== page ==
Why you should adopt a senior cat
Adopting a senior cat can be one of the most rewarding adoption experiences you can have, and there are a multitude of reasons to consider an older kitty over a kitten or young adult! While we of course want every cat (of any age!) to find their purrfect match, it can sometimes be harder for shelters to find homes for senior kitties. There is a common misconception that older cats won’t have much longer to live, or that you will be taking on unknown health issues which may be a financial burden most aren’t prepared for. While this may be the case with certain cats, not all seniors are ill, and most have many wonderful years ahead of them, with lots of love to give! Here at C.A.R.E., we consider any cat 8 years or older to be a senior, and did you know that if kept indoors and healthy, the average lifespan of a cat can be 14-20 years?! That’s a whole lot of chin scratches, playtime, and purrs.
Here are just a few reasons you should consider giving a senior cat a home to call their own.
1. SENIOR CATS HAVE ESTABLISHED PERSONALITIES
Unlike kittens, whose personalities can take a few years to develop, senior cats have already matured and established their character traits. Barring something traumatic, you usually have a pretty good idea of who you—re getting when you adopt an elderly cat.
Keep in mind it can take a senior cat (just like any animal, young and old) time to adjust to new living arrangementsâ€”particularly if they suddenly found themselves in a shelter after living with one family for several years. But with a little time and patience, you’re sure to have your senior’s heart in no time!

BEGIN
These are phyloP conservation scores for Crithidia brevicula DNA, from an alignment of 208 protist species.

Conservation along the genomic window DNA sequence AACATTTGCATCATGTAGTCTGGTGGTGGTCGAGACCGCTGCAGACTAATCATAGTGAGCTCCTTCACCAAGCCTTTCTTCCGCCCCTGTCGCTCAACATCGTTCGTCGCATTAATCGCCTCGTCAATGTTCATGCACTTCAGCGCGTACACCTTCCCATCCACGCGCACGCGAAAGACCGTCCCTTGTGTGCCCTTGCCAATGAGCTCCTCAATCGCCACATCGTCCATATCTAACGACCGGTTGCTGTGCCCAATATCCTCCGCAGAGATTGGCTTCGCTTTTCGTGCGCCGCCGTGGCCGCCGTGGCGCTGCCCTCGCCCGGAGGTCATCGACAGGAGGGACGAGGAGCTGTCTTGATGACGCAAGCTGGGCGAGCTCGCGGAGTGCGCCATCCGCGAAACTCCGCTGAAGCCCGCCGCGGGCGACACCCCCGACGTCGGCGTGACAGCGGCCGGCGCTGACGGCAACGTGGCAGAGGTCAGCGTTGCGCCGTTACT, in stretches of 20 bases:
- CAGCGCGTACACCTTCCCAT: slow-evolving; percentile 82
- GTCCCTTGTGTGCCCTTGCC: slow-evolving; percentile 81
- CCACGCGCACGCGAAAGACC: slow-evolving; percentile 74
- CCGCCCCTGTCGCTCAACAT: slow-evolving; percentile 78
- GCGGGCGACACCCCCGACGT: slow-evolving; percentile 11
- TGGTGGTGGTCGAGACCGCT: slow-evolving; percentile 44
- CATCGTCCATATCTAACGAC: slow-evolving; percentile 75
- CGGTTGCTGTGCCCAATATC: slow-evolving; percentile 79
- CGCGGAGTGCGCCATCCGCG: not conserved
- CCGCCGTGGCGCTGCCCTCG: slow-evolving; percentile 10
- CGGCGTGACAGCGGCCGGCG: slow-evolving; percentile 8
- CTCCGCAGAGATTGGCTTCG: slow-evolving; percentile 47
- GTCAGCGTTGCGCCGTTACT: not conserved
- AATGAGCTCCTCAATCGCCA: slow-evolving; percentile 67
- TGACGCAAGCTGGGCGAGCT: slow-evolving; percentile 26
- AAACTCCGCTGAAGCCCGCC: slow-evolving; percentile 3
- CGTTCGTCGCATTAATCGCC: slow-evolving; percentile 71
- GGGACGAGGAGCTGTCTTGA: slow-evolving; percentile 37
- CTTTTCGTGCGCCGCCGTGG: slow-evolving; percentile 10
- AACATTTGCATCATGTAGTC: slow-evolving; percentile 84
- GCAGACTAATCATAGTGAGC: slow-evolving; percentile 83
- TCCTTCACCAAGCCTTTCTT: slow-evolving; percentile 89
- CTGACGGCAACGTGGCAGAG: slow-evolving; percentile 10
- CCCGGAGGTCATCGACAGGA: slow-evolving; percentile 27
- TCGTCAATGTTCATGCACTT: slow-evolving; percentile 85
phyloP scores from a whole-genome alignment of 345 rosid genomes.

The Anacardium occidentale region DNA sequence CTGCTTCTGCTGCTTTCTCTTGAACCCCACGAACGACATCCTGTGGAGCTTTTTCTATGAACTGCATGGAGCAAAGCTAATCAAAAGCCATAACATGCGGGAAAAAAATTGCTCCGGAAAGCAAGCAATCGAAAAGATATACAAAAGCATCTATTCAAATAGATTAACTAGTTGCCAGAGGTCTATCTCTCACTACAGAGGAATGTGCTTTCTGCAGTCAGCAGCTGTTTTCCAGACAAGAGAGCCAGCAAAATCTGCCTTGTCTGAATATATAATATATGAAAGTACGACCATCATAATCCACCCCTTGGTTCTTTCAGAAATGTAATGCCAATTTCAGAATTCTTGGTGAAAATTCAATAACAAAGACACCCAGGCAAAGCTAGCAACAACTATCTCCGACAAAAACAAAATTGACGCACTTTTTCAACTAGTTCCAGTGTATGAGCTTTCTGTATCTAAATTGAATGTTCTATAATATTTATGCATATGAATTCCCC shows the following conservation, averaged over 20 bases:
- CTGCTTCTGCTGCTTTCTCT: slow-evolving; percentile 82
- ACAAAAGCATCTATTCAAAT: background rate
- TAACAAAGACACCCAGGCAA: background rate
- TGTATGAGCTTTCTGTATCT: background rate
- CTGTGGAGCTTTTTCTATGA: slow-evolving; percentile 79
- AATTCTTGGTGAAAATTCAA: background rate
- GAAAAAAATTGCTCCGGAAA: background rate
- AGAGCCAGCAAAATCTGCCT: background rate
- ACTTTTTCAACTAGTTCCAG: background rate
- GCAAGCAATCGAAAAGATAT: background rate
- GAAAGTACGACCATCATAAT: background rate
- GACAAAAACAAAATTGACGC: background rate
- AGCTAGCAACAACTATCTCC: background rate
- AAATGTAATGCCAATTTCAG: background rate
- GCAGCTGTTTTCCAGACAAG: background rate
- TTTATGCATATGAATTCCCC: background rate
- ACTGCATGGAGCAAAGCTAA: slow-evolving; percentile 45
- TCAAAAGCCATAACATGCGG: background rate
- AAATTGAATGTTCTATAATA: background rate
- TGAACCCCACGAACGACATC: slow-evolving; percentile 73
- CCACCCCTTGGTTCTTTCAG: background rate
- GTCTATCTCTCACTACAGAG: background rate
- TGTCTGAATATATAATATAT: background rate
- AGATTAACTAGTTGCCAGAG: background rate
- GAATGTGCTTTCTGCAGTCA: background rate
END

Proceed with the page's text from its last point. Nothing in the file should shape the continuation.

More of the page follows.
2. SENIORS GET PASSED OVER
All too often, senior cats are overlooked at shelters in favor of younger kittens. But elderly cats have just as much love and compassion to offer as a younger cat. Finding homes for shelter seniors can be difficult, so bringing one home is truly an incredible gift!
3. SENIOR CATS ARE ALREADY TRAINED
A huge benefit to adopting an older cat is that they—re probably well-trained when it comes to things like litter box usage and proper play behavior. They likely know they shouldn—t attack or bite your hands or feet during playtime, and that your furniture isn—t a scratching post.
4. SENIOR CATS REQUIRE LESS SUPERVISION
Depending on your schedule, a senior cat may be a better fit for you and your family. Young kittens need a lot of attention and stimulation, and their natural curiosity means they also need a lot of supervision! In contrast, older cats tend to be much more independent and can be left home alone for most of the day.
5. SENIOR CATS’ HEALTH NEEDS ARE KNOWN
Adopting a senior means you’ll know your cat’s full medical report, taking much of the guess work out of their care, and eliminating expensive vaccination costs. C.A.R.E. ensures every senior cat is fully examined prior to adoption, so you’ll know about any and all medical concerns that we may find (if any) before bringing them home.